Katie Rinderle, left, and anti-Ragsdale protesters. Ross Williams/Georgia Recorder
The blowback over Georgia’s 2022 education policy overhaul continued in Cobb County Thursday as groups of protesters gathered to demand Superintendent Chris Ragsdale’s job.
Ragsdale struck a defiant tone at the evening meeting.
“This situation is not over,” he said. “This situation is not about politics. This situation is not about faith-based or religious beliefs. This situation is about right and wrong, good and evil. The sexualization of children can never be defended nor allowed in any context, especially in education. There is no middle ground in this situation. There is no room to flip-flop on where you stand. You are either in favor of providing inappropriate material to children, or you are against it, and I assure you I am against it and I will not be moved.”
Ragsdale’s opponents disagree with the superintendent’s definition of inappropriate, charging the district with kowtowing to anti-LGBTQ activists.
The state’s second-largest school district has been the center of attention for culture warriors in recent months.
Last month, the school board voted 4-3 along party lines to fire Katie Rinderle, an elementary school teacher who read a picture book describing gender as a spectrum rather than a binary to her fifth grade class, representing the first test of state laws barring teaching “divisive concepts” and enshrining a parental bill of rights. Rinderle is appealing the decision.
Shortly after, the county announced it had pulled books it called inappropriate and sexually explicit from 20 school libraries. A district spokesperson declined to answer questions about whether a parent initiated the removal and which policy the district followed.
Libs of TikTok took credit for filing the removal request. Libs of Tik Tok is a social media handle known for mocking content created by LGBTQ people.
Protesters argued this violated the district’s policy requiring complaints to originate from parents or guardians and books to remain on shelves while principals review the removal request and make a decision for their own schools.
“There’s always been a policy for book challenges,” said Kathy Vinyard, a retired Cobb school media specialist. “And section B refers to what they call reconsideration, which means something that has already been purchased. There is a standard procedure for a parent or someone to complain about that material, a formal procedure that we were required to have a committee to address. A key component in the very first portion of that is that material has to still be available throughout the process until there is a decision by the committee to be taken off the shelf.”
Ragsdale said this view is incorrect.
“Yes, we have a policy for parents to challenge materials they believe are inappropriate,” he said. “However, as professional educators, we have an independent professional obligation to protect students from lewd and vulgar materials regardless of whether any parents, group, or outside entity files a complaint.”
Cobb County father and former state House candidate Michael Garza said he’s concerned about how pulling books could affect students.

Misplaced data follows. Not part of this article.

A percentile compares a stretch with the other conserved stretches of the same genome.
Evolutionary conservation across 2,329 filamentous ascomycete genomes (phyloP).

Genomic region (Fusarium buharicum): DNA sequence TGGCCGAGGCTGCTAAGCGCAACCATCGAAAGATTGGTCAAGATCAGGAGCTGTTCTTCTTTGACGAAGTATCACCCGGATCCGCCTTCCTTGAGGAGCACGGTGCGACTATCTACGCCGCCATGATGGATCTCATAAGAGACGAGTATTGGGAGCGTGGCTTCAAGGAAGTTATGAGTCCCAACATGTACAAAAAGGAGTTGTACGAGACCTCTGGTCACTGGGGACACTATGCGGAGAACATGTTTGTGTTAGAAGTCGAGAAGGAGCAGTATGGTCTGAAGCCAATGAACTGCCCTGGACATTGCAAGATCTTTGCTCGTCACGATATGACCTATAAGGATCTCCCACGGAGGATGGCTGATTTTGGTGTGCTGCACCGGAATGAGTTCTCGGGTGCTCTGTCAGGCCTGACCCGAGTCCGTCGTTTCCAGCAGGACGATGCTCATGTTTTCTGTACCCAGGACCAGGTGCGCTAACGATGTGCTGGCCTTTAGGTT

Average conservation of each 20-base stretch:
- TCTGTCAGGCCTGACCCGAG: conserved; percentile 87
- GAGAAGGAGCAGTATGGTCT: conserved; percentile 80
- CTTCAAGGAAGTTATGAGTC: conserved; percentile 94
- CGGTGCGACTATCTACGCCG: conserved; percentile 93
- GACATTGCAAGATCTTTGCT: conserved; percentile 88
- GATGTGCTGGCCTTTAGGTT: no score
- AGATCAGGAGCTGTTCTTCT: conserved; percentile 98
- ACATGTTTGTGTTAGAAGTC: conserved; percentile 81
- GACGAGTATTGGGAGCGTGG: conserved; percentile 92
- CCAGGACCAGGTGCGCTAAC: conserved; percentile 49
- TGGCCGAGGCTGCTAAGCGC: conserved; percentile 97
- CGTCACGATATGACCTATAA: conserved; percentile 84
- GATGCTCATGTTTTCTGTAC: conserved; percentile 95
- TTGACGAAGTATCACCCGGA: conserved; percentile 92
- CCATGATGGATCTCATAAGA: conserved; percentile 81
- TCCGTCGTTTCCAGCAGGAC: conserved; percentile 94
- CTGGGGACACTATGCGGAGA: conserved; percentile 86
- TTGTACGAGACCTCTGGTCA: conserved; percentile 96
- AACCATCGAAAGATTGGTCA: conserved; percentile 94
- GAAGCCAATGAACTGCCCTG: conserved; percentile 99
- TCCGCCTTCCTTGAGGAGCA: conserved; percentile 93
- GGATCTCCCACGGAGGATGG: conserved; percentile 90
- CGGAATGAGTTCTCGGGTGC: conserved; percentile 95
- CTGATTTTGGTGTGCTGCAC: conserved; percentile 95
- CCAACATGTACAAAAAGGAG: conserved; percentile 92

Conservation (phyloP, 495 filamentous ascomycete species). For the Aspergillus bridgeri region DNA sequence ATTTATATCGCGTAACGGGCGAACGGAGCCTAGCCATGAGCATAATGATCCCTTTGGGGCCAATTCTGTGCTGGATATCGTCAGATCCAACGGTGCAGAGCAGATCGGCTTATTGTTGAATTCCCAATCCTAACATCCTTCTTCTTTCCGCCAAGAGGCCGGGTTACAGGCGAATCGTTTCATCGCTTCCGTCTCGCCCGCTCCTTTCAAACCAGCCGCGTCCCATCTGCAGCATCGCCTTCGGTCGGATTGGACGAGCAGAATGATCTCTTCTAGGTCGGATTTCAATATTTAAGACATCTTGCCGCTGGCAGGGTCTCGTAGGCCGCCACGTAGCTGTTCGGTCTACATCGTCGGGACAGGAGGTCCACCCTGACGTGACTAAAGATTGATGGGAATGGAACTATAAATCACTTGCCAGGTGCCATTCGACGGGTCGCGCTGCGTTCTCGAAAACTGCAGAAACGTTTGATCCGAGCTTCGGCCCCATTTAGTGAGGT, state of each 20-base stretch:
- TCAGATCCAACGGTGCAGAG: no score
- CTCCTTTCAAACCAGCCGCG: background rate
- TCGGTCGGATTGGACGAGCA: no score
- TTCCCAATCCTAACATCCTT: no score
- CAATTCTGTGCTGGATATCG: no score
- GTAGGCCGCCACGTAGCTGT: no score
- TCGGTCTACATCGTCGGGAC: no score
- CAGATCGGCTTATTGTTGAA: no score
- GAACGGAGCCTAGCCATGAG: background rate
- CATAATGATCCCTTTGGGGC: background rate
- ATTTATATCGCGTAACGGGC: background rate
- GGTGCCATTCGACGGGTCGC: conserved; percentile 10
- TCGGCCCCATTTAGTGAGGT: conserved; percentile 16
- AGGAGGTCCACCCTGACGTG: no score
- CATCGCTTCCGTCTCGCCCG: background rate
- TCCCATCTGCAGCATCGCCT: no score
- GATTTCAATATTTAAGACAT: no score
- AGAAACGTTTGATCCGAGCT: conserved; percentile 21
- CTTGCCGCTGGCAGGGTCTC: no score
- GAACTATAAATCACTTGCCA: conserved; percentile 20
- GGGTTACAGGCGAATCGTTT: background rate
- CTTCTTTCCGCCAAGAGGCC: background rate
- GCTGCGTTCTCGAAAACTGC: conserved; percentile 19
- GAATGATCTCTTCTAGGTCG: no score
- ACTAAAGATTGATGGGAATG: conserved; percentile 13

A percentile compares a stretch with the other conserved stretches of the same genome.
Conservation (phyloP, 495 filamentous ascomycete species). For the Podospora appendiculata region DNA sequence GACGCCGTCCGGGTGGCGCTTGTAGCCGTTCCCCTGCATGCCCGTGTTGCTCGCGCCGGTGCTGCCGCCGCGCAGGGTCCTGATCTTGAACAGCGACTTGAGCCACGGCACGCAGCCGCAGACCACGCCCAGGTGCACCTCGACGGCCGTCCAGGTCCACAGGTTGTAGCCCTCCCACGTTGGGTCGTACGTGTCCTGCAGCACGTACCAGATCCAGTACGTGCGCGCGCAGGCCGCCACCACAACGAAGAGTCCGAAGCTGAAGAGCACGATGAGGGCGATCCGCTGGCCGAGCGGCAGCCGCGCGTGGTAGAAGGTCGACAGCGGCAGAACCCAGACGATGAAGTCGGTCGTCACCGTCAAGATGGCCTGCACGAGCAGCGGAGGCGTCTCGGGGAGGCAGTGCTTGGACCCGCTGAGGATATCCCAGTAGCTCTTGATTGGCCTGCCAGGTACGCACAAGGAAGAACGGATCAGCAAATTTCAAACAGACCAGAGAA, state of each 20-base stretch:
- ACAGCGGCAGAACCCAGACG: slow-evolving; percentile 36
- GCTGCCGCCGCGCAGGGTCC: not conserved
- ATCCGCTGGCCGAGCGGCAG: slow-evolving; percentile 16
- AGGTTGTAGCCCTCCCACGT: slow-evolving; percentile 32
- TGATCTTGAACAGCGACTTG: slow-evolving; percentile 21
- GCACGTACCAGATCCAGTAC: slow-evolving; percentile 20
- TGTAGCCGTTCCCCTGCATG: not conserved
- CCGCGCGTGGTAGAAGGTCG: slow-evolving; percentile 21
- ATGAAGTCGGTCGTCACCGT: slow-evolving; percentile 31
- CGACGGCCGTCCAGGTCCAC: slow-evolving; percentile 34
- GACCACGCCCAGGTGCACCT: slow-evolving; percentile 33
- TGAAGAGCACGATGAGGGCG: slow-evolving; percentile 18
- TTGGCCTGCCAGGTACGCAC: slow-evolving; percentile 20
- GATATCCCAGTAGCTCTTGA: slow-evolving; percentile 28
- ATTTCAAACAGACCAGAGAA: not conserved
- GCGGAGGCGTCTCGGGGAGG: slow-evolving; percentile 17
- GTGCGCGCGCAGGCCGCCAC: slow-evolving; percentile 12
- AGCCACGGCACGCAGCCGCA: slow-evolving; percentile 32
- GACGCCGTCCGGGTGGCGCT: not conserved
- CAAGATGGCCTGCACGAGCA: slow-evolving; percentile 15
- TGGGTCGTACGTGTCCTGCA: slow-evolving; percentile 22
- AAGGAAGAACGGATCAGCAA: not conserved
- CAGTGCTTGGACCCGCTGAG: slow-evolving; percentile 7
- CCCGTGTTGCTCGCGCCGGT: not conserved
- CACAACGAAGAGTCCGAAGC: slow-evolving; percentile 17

“It’s not only just the removal of these books. We’re talking about firing teachers. We’re talking about firing media specialists. We’re talking about telling these children, these gay and lesbian children, these transgender children, these non -binary children, that they’re a divisive concept, that they don’t belong in our classroom. That is not coming from a place of trying to keep our children safe. That’s coming from religious extremists.”
Haya Fatmi, a Cobb County high school student and member of the Georgia Youth Justice Coalition, said she’s seen the effects of the new laws in her teachers’ reluctance to teach topics or literature like “A Raisin in the Sun” that could trigger complaints.
“My teacher had to preface this whole unit by saying ‘I am not trying to get fired, I am not trying to promote any certain viewpoint,’ and I just think it’s really sad that teachers are so scared of their jobs that they’re having to say this kind of stuff,” she said.
“Our teachers, they’re just trying to keep their job, and it’s so tense and it’s so scary,” she added. “I think it’s just so sad that we’ve reached the point to which teachers can’t feel secure in their jobs.”
About two dozen anti-Ragsdale demonstrators gathered in the parking lot outside of the district headquarters waving signs and pom-poms and wearing red shirts reading “Replace Ragsdale.”
Doing that will take some work, said Jennifer Susko, activist with the Cobb Community Care Coalition. Cobb County, once a conservative bastion, has become a reliable vote-generator for Democrats in recent elections, and county offices have largely shifted to the Democratic column, with the exception of the school board.
A case alleging that the district’s maps are illegally racially gerrymandered is working its way through court.
“Every time, they vote 4-3 to renew his contract for another three years, unfortunately,” Susko said. “So along with this rally, we say it’s a multi-approach strategy. We don’t just do protests and rallies, every election cycle, we’re canvassing for somebody to replace Ragsdale.”
“Cobb County is blue,” she added. “Look at the Board of Commissioners. It is a Democratic-held commission. We’ve been provided all of that, but we don’t show up like we are the majority, and we need to start so that we can finally get this part to catch up. So people on the outside looking in, just know that this is the last stronghold of the racism, the homophobia, all of the extremism, the right-wing stuff, until we can prove that we are actually the majority in this county.”
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